Illumination Maintain visibility during power outages or when enjoying nature with battery-operated light sources. A durable, tactical flashlight is a must. Try the INOVA T8R Powerswitch Rechargeable Dual Color LED Flashlight to preserve night vision while pitching a tent or looking for the circuit breaker. For a hands-free option, consider a lightweight headlamp with a rechargeable battery. The Biolite HeadLamp 330 sits flush on the forehead and its moisture-wicking fabric keeps the wearer cool and dry. Finally, let tools pull double-duty. The Radiant 314 Rechargeable Lantern will not only illuminate your home or campsite, its built-in power bank allows you to charge devices anywhere, handy for staying connected when it’s most vital.
Protection From emergency uses (e.g. selfdefense) to the mundane (e.g. slicing fruit), you never know when you’ll need the utility of a pocket knife. Pack light with the Nite Ize Doohickey Key Chain Knife. Its 2-inch blade offers everyday portability. Insect bites can be a major health hazard and an unwanted factor during weekend getaways or emergency scenarios. A high-quality ﬁrst aid kit is vital for any household and the Adventure Medical Kits Mountain Backpacker contains hospital-quality contents ideal for multiday adventures. Whether you love adventure travel or just value emergency preparedness, great gear is essential.
Theme: Math 101 ACROSS 1. À la mode 5. Westminster broadcaster 8. Lamb's momma 11. Depression drifter 12. Alternative to truth 13. Like a Druid, e.g. 15. Verify 16. Flair 17. Avoid paying taxes 18. *Same as power in math 20. Surrender territory 21. Mini, midi or maxi 22. Longnosed ﬁsh 23. *Round #23 Down 26. Adverb derived from zone 30. Miner's bounty 31. Curved like a foot 34. Mother Earth to Ancient Greeks 35. Truck amounts 37. "____ the land of the free..." 38. Hitler's Third 39. Capri, e.g. 40. Walked 42. Grande, e.g. 43. Remove scales 45. Accustomed, two words 47. Like arctic air 48. More capable 50. Tibetan priest 52. *Part of a whole number 55. Grinding tooth 56. Stare amorously 57. Hoofbeat sound 59. Garlic mayo 60. Kick out 61. Gossamer 62. *Pi's second digit 63. High ____ 64. "Brave New World" drug
DOWN 1. Half a particular dance 2. Past tense of heave 3. Type of mountain goat 4. Body six feet under 5. Harvest helper 6. Small goose 7. Abe's coin 8. Exclamation of surprise, archaic 9. Do like fly ﬁsherman 10. Between northeast and east 12. One who denies 13. Popular pie nut 14. *Sum divided by count 19. Southern cuisine pods 22. Apollo to ancient Greeks 23. *Three-dimensional object 24. Not poetry 25. Mends 26. *Whole number between -1 and 1 27. Scottish landowner 28. In accordance with law 29. Search engine pioneer 32. Pigeon's home 33. H in British HMS 36. *Kind of point 38. Set to zero 40. Cunning 41. Pleasing to the ear 44. Ticks and mites, taxonomically speaking 46. Short for Fredericas 48. Lock horns 49. Popular craft wood 50. Under a ﬁg leaf? 51. Gel producing plant 52. *0.3048 meters 53. Pasta with ____ and alio 54. "Cheers" regular 55. Cultural Revolution leader 58. Money in Myanmar
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Outdoors & Recreation
Ice delays MDC trout stockings for winter ﬁshing in KC by Bill Graham, Missouri Department of Conservation Prolonged sub-freezing temperatures and ice have delayed a fresh stocking of rainbow trout in community lakes in the Kansas City area. The Missouri Department of Conservation (MDC) stocks trout several times during winter in partnership with local communities. Anglers then have a chance to catch a cold-water ﬁsh species in a close-tohome ﬁshing opportunity. Current weather conditions have delayed a February stocking, Jake Colehour, MDC ﬁsheries management biologist said. More trout will be stocked once temperatures rise to near or above freezing. Lakes stocked with rainbow trout in the Kansas City area include: Coot and Plover lakes, MDC’s James A. Reed Memorial Wildlife Area at Lee’s Summit. Chaumiere Lake, Kansas City Parks and Recreation. Capitol Federal Sports Complex, Liberty. Johnston Lake, Raymore.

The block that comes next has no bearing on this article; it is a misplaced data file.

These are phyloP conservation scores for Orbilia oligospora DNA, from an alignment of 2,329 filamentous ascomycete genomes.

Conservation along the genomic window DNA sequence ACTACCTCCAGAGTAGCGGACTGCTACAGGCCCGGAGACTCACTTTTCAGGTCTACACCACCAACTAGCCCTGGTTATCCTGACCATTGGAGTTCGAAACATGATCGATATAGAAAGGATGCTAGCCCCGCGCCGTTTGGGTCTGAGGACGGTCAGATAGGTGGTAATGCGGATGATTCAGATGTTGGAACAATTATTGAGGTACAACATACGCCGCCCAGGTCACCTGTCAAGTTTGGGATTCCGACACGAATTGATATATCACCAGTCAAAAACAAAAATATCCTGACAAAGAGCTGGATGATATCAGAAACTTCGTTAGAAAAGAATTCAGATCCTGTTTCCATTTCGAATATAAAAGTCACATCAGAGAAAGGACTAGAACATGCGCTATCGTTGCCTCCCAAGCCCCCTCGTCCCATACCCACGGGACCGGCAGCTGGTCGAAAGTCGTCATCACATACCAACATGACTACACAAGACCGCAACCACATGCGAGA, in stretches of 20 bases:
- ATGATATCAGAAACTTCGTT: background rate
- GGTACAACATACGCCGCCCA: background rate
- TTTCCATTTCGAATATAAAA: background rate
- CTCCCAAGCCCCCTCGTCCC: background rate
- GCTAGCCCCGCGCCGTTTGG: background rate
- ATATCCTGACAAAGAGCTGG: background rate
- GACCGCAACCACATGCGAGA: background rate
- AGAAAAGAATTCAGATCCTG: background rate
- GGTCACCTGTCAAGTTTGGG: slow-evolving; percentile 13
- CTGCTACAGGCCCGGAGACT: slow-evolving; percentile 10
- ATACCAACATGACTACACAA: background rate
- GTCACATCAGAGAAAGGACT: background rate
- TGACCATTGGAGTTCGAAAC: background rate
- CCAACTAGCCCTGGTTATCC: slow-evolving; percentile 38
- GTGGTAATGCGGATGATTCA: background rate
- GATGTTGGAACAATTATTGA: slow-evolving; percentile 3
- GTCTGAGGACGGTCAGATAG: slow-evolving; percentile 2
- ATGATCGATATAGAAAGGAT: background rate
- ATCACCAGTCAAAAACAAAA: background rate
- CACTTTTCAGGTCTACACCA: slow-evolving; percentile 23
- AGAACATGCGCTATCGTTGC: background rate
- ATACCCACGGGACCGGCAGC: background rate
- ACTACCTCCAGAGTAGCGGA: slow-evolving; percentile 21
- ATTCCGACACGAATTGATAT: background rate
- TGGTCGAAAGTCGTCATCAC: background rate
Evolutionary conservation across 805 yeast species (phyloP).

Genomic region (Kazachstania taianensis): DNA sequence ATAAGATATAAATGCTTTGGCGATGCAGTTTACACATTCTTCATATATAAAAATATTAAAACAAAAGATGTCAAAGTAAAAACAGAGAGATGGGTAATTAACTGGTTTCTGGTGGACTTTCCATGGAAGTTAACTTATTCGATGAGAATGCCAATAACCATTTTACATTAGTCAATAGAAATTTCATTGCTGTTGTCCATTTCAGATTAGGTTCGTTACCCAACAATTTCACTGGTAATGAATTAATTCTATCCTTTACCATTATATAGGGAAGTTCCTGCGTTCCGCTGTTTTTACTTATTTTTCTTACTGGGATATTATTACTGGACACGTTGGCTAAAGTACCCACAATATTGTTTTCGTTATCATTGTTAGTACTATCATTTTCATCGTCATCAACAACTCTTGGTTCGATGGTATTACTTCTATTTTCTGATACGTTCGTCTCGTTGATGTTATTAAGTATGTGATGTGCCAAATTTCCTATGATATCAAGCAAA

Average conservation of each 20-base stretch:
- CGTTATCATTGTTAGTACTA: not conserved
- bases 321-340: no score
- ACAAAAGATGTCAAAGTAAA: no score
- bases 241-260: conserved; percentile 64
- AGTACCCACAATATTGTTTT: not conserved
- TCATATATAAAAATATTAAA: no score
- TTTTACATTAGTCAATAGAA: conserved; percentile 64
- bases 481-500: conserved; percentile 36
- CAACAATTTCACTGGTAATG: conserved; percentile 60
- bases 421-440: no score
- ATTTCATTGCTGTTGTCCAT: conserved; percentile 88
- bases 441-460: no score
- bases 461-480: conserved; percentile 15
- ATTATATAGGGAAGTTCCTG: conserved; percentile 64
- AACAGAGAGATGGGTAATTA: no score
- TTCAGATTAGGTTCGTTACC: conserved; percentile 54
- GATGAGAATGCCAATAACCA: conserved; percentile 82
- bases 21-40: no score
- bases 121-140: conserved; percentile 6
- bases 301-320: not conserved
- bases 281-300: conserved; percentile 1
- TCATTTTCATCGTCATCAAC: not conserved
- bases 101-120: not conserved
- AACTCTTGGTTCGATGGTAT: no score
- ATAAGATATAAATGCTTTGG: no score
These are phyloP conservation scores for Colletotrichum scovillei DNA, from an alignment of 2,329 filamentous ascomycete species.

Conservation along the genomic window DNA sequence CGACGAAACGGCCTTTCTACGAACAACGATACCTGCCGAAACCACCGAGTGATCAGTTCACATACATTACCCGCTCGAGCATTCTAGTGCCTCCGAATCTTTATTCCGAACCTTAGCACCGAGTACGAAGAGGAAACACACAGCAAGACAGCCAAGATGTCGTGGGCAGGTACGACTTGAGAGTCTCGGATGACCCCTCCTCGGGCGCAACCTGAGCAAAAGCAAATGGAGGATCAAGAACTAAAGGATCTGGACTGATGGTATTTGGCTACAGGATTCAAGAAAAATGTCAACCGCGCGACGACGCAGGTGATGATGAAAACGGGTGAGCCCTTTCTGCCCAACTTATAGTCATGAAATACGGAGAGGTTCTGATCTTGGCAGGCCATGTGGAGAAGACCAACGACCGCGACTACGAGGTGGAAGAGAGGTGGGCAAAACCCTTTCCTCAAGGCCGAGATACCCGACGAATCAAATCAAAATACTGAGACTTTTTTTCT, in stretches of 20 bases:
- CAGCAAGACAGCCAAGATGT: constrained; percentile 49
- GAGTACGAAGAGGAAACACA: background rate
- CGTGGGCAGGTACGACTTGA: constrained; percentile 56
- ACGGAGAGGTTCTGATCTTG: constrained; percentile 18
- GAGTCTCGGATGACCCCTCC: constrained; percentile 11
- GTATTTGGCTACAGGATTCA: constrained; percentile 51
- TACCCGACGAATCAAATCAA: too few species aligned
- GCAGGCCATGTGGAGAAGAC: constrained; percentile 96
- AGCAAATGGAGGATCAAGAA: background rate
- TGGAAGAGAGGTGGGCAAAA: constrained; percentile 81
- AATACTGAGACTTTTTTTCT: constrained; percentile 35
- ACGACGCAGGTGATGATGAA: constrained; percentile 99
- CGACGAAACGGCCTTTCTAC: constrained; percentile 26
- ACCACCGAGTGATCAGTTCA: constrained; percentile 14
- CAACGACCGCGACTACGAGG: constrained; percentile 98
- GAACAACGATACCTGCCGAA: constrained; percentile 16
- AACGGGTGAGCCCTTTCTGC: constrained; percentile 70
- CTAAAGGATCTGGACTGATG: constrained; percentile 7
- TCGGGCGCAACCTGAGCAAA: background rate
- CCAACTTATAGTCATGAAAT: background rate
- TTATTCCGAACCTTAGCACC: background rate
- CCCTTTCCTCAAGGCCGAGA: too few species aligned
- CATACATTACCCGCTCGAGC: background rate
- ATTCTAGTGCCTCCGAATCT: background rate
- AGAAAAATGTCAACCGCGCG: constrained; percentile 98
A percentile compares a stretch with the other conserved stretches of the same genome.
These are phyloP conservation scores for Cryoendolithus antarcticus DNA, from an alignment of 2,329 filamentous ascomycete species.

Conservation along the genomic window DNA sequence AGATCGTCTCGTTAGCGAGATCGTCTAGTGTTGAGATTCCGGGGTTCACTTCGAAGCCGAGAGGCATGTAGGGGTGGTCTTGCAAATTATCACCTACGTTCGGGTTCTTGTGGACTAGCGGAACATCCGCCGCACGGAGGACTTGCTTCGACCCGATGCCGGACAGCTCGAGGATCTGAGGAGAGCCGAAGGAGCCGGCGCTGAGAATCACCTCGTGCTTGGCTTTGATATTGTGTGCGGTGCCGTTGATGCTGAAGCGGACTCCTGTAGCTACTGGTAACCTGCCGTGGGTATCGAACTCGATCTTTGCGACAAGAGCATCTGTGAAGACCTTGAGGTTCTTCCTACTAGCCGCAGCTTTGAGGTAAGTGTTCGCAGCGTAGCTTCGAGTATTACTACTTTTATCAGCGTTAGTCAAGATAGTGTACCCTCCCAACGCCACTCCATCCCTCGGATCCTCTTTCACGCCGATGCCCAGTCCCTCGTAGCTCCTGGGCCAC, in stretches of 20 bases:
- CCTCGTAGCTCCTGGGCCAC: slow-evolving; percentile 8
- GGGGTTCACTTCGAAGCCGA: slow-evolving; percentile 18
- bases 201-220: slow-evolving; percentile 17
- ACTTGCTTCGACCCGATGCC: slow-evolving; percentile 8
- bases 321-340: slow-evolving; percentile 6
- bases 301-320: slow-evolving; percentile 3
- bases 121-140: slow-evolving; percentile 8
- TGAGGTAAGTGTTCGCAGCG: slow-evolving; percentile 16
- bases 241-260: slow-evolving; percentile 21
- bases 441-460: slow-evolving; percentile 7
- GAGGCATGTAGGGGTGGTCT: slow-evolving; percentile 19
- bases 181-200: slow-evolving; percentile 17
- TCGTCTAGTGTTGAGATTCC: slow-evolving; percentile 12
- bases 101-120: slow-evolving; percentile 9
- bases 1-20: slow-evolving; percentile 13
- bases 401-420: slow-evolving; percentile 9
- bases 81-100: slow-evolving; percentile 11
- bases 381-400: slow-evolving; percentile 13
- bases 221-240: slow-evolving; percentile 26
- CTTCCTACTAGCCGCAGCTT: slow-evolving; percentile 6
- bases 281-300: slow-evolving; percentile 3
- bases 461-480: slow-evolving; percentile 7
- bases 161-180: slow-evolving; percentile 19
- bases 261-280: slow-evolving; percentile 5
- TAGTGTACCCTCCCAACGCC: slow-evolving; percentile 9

Jesse James Park Lake, Kearney. Cleveland Lake, Belton Trout were stocked last autumn in Honker Pond at the James A. Reed Memorial Wildlife Area for ﬁshing by youths age 15 or under. They may keep trout up to a limit of four if they have a Missouri trout permit. Missouri residents over age 15 and under 65 need a valid ﬁshing permit. Non-residents over 15 need a state ﬁshing permit. Anglers wishing to keep the trout they catch also need a Missouri trout ﬁshing permit. The most up-to-date information on MDC’s winter trout stockings in the KC metro area is available by calling the trout hotline at 816-525-0300, press 2 at the recorded prompt. Tips for catching winter trout in urban lakes are found in an online Missouri Conservationist magazine story, https://short.mdc.mo.gov/Zpq. For more information on urban winter trout ﬁshing throughout Missouri, visit https://short.mdc.mo.gov/ZoH.
Prolonged sub-freezing temperatures and ice have delayed a winter trout stocking by MDC in Kansas City area community lakes. Photo credit: MDC
MDC offers Urban Woodsman program February 20th in Kansas City by Bill Graham, Missouri Department of Conservation Defy winter by bundling up and attending the annual Urban Woodsman program Feb. 20 at the Anita B. Gorman Discovery Center in the heart of Kansas City. This free Missouri Department of Conservation (MDC) event in the center’s
native plant garden celebrates winter with outdoor skills tips and warm ﬁres. Some changes are in place for this year’s event. COVID-19 precautions and protocols will be observed including physical distancing and face masks.